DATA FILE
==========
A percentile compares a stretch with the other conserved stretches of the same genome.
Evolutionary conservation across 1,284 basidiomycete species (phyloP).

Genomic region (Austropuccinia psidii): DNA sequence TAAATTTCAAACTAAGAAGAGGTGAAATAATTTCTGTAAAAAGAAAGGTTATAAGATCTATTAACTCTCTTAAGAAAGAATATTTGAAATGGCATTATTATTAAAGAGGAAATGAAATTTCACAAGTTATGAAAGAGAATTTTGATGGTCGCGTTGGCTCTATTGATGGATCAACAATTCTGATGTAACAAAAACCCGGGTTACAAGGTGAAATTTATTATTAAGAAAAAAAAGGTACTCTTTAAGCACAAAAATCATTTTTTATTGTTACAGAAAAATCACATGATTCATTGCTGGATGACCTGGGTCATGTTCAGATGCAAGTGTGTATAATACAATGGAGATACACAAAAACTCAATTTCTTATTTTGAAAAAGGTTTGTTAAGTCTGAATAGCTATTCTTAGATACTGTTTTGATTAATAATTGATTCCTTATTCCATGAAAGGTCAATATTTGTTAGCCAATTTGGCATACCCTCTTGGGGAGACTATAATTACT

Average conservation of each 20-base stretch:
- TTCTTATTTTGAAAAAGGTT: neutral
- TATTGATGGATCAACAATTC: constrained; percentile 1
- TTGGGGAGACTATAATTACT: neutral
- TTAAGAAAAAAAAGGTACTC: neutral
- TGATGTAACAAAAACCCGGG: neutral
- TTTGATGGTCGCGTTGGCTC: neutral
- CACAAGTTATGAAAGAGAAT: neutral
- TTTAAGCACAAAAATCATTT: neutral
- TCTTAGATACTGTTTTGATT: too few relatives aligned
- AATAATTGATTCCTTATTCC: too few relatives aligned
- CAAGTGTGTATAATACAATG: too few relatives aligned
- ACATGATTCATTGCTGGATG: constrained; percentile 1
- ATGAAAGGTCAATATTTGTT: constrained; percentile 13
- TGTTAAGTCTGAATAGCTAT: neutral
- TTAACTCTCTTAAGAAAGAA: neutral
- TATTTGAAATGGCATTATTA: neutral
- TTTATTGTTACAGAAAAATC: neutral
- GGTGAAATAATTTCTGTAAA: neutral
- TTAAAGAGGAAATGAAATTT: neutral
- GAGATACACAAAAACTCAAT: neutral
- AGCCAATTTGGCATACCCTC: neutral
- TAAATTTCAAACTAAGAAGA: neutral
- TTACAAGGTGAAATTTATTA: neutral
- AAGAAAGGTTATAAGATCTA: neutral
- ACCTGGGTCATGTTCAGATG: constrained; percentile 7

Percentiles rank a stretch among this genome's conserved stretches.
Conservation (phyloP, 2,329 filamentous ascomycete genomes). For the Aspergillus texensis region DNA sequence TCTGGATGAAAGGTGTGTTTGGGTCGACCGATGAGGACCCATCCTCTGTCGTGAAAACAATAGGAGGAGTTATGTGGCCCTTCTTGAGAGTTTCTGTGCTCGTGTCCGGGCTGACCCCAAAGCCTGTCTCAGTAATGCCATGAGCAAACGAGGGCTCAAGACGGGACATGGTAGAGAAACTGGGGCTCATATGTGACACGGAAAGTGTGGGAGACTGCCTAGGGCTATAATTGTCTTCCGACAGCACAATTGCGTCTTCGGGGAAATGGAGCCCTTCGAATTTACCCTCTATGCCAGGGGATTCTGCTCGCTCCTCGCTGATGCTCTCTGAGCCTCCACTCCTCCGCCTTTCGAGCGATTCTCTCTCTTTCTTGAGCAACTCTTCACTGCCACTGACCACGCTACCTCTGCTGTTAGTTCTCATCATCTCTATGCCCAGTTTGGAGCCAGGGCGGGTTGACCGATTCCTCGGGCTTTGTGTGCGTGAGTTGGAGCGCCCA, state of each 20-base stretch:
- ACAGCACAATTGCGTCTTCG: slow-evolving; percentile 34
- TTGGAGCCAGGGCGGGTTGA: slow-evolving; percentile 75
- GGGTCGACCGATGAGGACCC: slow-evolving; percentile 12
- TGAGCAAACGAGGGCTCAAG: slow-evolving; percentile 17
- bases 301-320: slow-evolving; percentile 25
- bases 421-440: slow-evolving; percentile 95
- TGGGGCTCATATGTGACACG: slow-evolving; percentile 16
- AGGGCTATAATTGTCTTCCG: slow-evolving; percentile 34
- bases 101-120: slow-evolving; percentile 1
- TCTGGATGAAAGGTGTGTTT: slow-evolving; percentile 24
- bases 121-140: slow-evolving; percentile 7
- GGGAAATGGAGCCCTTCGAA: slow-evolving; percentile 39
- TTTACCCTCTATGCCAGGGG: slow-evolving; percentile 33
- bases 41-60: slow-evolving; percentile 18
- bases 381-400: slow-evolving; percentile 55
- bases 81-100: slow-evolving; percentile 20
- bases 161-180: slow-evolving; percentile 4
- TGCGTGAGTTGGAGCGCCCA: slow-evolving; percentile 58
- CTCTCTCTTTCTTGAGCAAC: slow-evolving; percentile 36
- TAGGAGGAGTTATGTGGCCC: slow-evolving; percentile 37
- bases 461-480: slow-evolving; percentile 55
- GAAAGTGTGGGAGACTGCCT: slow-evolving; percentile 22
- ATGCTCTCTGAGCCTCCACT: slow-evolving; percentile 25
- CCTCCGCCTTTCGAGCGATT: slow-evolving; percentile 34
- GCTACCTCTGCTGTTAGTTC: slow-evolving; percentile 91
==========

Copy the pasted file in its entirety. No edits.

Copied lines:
A percentile compares a stretch with the other conserved stretches of the same genome.
Evolutionary conservation across 1,284 basidiomycete species (phyloP).

Genomic region (Austropuccinia psidii): DNA sequence TAAATTTCAAACTAAGAAGAGGTGAAATAATTTCTGTAAAAAGAAAGGTTATAAGATCTATTAACTCTCTTAAGAAAGAATATTTGAAATGGCATTATTATTAAAGAGGAAATGAAATTTCACAAGTTATGAAAGAGAATTTTGATGGTCGCGTTGGCTCTATTGATGGATCAACAATTCTGATGTAACAAAAACCCGGGTTACAAGGTGAAATTTATTATTAAGAAAAAAAAGGTACTCTTTAAGCACAAAAATCATTTTTTATTGTTACAGAAAAATCACATGATTCATTGCTGGATGACCTGGGTCATGTTCAGATGCAAGTGTGTATAATACAATGGAGATACACAAAAACTCAATTTCTTATTTTGAAAAAGGTTTGTTAAGTCTGAATAGCTATTCTTAGATACTGTTTTGATTAATAATTGATTCCTTATTCCATGAAAGGTCAATATTTGTTAGCCAATTTGGCATACCCTCTTGGGGAGACTATAATTACT

Average conservation of each 20-base stretch:
- TTCTTATTTTGAAAAAGGTT: neutral
- TATTGATGGATCAACAATTC: constrained; percentile 1
- TTGGGGAGACTATAATTACT: neutral
- TTAAGAAAAAAAAGGTACTC: neutral
- TGATGTAACAAAAACCCGGG: neutral
- TTTGATGGTCGCGTTGGCTC: neutral
- CACAAGTTATGAAAGAGAAT: neutral
- TTTAAGCACAAAAATCATTT: neutral
- TCTTAGATACTGTTTTGATT: too few relatives aligned
- AATAATTGATTCCTTATTCC: too few relatives aligned
- CAAGTGTGTATAATACAATG: too few relatives aligned
- ACATGATTCATTGCTGGATG: constrained; percentile 1
- ATGAAAGGTCAATATTTGTT: constrained; percentile 13
- TGTTAAGTCTGAATAGCTAT: neutral
- TTAACTCTCTTAAGAAAGAA: neutral
- TATTTGAAATGGCATTATTA: neutral
- TTTATTGTTACAGAAAAATC: neutral
- GGTGAAATAATTTCTGTAAA: neutral
- TTAAAGAGGAAATGAAATTT: neutral
- GAGATACACAAAAACTCAAT: neutral
- AGCCAATTTGGCATACCCTC: neutral
- TAAATTTCAAACTAAGAAGA: neutral
- TTACAAGGTGAAATTTATTA: neutral
- AAGAAAGGTTATAAGATCTA: neutral
- ACCTGGGTCATGTTCAGATG: constrained; percentile 7

Percentiles rank a stretch among this genome's conserved stretches.
Conservation (phyloP, 2,329 filamentous ascomycete genomes). For the Aspergillus texensis region DNA sequence TCTGGATGAAAGGTGTGTTTGGGTCGACCGATGAGGACCCATCCTCTGTCGTGAAAACAATAGGAGGAGTTATGTGGCCCTTCTTGAGAGTTTCTGTGCTCGTGTCCGGGCTGACCCCAAAGCCTGTCTCAGTAATGCCATGAGCAAACGAGGGCTCAAGACGGGACATGGTAGAGAAACTGGGGCTCATATGTGACACGGAAAGTGTGGGAGACTGCCTAGGGCTATAATTGTCTTCCGACAGCACAATTGCGTCTTCGGGGAAATGGAGCCCTTCGAATTTACCCTCTATGCCAGGGGATTCTGCTCGCTCCTCGCTGATGCTCTCTGAGCCTCCACTCCTCCGCCTTTCGAGCGATTCTCTCTCTTTCTTGAGCAACTCTTCACTGCCACTGACCACGCTACCTCTGCTGTTAGTTCTCATCATCTCTATGCCCAGTTTGGAGCCAGGGCGGGTTGACCGATTCCTCGGGCTTTGTGTGCGTGAGTTGGAGCGCCCA, state of each 20-base stretch:
- ACAGCACAATTGCGTCTTCG: slow-evolving; percentile 34
- TTGGAGCCAGGGCGGGTTGA: slow-evolving; percentile 75
- GGGTCGACCGATGAGGACCC: slow-evolving; percentile 12
- TGAGCAAACGAGGGCTCAAG: slow-evolving; percentile 17
- bases 301-320: slow-evolving; percentile 25
- bases 421-440: slow-evolving; percentile 95
- TGGGGCTCATATGTGACACG: slow-evolving; percentile 16
- AGGGCTATAATTGTCTTCCG: slow-evolving; percentile 34
- bases 101-120: slow-evolving; percentile 1
- TCTGGATGAAAGGTGTGTTT: slow-evolving; percentile 24
- bases 121-140: slow-evolving; percentile 7
- GGGAAATGGAGCCCTTCGAA: slow-evolving; percentile 39
- TTTACCCTCTATGCCAGGGG: slow-evolving; percentile 33
- bases 41-60: slow-evolving; percentile 18
- bases 381-400: slow-evolving; percentile 55
- bases 81-100: slow-evolving; percentile 20
- bases 161-180: slow-evolving; percentile 4
- TGCGTGAGTTGGAGCGCCCA: slow-evolving; percentile 58
- CTCTCTCTTTCTTGAGCAAC: slow-evolving; percentile 36
- TAGGAGGAGTTATGTGGCCC: slow-evolving; percentile 37
- bases 461-480: slow-evolving; percentile 55
- GAAAGTGTGGGAGACTGCCT: slow-evolving; percentile 22
- ATGCTCTCTGAGCCTCCACT: slow-evolving; percentile 25
- CCTCCGCCTTTCGAGCGATT: slow-evolving; percentile 34
- GCTACCTCTGCTGTTAGTTC: slow-evolving; percentile 91